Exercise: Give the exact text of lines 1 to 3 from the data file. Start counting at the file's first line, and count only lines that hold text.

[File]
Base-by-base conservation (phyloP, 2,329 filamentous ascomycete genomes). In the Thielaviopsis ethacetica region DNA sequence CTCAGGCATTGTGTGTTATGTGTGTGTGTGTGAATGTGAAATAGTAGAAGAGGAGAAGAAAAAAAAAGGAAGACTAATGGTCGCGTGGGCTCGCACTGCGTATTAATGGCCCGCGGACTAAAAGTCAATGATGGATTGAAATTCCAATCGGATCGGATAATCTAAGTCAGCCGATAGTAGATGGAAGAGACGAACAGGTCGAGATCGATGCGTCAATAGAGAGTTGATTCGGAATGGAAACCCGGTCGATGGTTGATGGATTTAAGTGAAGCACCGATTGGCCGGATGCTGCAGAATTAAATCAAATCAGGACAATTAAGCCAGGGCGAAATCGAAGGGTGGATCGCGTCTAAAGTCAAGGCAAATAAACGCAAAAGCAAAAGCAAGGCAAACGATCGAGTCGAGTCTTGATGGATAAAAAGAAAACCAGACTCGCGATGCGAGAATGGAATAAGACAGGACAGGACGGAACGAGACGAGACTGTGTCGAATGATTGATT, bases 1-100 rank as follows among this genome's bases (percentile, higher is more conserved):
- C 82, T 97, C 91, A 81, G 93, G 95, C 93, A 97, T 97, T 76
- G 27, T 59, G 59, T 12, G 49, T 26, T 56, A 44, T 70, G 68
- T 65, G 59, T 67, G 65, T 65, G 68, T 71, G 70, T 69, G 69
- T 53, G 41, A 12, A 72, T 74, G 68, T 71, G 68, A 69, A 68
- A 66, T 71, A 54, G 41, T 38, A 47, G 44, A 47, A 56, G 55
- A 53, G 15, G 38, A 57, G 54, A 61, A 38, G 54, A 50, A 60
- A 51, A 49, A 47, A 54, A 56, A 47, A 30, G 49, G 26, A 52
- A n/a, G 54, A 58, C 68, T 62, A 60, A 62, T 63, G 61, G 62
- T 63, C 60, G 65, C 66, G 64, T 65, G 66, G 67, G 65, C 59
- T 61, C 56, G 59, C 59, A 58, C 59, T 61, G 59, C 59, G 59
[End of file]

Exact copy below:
Base-by-base conservation (phyloP, 2,329 filamentous ascomycete genomes). In the Thielaviopsis ethacetica region DNA sequence CTCAGGCATTGTGTGTTATGTGTGTGTGTGTGAATGTGAAATAGTAGAAGAGGAGAAGAAAAAAAAAGGAAGACTAATGGTCGCGTGGGCTCGCACTGCGTATTAATGGCCCGCGGACTAAAAGTCAATGATGGATTGAAATTCCAATCGGATCGGATAATCTAAGTCAGCCGATAGTAGATGGAAGAGACGAACAGGTCGAGATCGATGCGTCAATAGAGAGTTGATTCGGAATGGAAACCCGGTCGATGGTTGATGGATTTAAGTGAAGCACCGATTGGCCGGATGCTGCAGAATTAAATCAAATCAGGACAATTAAGCCAGGGCGAAATCGAAGGGTGGATCGCGTCTAAAGTCAAGGCAAATAAACGCAAAAGCAAAAGCAAGGCAAACGATCGAGTCGAGTCTTGATGGATAAAAAGAAAACCAGACTCGCGATGCGAGAATGGAATAAGACAGGACAGGACGGAACGAGACGAGACTGTGTCGAATGATTGATT, bases 1-100 rank as follows among this genome's bases (percentile, higher is more conserved):
- C 82, T 97, C 91, A 81, G 93, G 95, C 93, A 97, T 97, T 76
- G 27, T 59, G 59, T 12, G 49, T 26, T 56, A 44, T 70, G 68